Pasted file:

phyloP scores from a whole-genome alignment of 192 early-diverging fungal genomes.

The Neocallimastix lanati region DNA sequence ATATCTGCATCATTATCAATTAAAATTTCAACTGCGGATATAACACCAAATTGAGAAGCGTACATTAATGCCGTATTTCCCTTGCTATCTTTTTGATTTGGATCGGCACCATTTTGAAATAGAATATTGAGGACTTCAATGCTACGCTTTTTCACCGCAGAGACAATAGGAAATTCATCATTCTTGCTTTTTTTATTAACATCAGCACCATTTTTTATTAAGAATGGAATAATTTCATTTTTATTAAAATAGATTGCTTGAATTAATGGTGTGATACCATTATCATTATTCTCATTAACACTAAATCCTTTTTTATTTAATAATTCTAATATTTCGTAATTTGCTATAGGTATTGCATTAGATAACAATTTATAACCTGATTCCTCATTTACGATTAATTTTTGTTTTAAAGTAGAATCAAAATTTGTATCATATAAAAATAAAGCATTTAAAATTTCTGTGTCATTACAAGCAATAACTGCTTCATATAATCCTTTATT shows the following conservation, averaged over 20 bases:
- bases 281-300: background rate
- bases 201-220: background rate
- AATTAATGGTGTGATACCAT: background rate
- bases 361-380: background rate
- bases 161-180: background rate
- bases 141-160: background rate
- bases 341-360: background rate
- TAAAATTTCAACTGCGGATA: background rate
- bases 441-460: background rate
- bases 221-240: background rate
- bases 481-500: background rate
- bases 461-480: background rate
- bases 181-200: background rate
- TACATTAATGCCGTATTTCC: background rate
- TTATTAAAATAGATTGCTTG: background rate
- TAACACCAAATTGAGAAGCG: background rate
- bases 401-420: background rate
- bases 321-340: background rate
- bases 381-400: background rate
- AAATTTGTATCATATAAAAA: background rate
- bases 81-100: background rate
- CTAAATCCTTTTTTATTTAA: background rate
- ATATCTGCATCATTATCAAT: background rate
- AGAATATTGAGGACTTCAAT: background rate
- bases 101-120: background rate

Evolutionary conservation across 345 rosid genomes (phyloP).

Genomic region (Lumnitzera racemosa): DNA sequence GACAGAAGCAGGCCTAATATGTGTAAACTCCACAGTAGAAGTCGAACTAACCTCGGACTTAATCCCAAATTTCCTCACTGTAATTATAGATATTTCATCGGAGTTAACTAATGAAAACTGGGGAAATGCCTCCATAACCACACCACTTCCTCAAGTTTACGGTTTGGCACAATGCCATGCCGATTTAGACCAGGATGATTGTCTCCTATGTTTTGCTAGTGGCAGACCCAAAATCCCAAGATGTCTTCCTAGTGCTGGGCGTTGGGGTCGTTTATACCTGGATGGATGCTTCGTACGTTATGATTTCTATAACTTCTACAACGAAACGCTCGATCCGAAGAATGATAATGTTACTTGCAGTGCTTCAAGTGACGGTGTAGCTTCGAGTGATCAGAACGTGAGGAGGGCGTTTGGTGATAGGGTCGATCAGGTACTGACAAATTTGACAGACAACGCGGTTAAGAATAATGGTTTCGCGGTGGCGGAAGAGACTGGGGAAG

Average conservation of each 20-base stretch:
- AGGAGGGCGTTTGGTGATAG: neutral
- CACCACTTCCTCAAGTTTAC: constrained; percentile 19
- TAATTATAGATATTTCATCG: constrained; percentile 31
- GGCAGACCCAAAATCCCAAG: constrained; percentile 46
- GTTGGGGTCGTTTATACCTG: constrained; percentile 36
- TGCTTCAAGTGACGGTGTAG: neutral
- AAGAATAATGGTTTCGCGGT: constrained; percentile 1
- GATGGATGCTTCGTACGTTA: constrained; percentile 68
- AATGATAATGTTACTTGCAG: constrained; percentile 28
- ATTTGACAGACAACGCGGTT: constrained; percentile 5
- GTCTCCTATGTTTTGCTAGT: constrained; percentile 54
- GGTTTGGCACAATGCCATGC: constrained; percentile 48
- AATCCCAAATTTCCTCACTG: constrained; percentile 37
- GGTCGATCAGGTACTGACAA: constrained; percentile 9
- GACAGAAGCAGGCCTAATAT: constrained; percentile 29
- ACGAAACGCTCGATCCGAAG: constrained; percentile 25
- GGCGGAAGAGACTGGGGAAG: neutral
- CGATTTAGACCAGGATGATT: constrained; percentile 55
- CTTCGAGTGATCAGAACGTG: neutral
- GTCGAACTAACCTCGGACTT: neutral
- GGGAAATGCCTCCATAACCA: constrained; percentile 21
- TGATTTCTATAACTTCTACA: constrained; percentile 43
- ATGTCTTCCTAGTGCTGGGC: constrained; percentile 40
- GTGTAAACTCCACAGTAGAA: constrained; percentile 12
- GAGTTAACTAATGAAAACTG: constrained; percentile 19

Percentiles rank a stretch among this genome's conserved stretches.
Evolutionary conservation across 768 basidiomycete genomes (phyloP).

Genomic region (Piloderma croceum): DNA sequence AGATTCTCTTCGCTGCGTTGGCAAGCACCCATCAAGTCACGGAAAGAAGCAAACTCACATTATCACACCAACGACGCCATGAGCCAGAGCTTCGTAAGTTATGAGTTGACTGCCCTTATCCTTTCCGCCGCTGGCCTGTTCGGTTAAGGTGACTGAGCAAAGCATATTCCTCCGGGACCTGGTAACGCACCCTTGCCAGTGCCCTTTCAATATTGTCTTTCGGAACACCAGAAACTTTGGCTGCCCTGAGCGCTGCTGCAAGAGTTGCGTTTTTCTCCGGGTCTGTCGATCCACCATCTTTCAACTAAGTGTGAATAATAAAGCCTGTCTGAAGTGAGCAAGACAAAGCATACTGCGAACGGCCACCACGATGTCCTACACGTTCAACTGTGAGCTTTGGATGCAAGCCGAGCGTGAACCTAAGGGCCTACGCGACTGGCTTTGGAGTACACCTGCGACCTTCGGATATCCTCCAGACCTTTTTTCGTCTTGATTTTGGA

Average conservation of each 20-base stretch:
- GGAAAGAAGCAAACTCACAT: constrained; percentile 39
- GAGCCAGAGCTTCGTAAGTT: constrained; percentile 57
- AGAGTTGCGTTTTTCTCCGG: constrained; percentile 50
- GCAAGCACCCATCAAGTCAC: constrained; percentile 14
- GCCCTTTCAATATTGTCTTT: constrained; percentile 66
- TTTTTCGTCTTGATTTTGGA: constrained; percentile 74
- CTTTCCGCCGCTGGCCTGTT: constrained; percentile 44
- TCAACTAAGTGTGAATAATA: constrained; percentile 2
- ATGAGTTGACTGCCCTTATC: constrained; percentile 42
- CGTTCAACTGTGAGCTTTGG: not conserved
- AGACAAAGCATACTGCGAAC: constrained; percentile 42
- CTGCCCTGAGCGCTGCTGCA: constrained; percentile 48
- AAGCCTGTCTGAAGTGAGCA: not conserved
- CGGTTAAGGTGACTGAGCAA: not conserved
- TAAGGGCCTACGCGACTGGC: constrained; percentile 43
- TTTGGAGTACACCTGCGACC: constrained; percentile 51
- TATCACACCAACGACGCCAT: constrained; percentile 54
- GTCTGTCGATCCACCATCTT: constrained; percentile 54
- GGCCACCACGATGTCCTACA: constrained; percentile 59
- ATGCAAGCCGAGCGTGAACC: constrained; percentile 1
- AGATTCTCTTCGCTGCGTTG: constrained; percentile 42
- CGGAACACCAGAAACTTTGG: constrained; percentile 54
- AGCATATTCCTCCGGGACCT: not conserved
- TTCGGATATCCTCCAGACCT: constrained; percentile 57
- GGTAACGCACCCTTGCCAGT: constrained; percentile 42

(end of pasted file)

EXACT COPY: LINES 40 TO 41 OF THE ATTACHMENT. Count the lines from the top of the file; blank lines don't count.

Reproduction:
- ATTTGACAGACAACGCGGTT: constrained; percentile 5
- GTCTCCTATGTTTTGCTAGT: constrained; percentile 54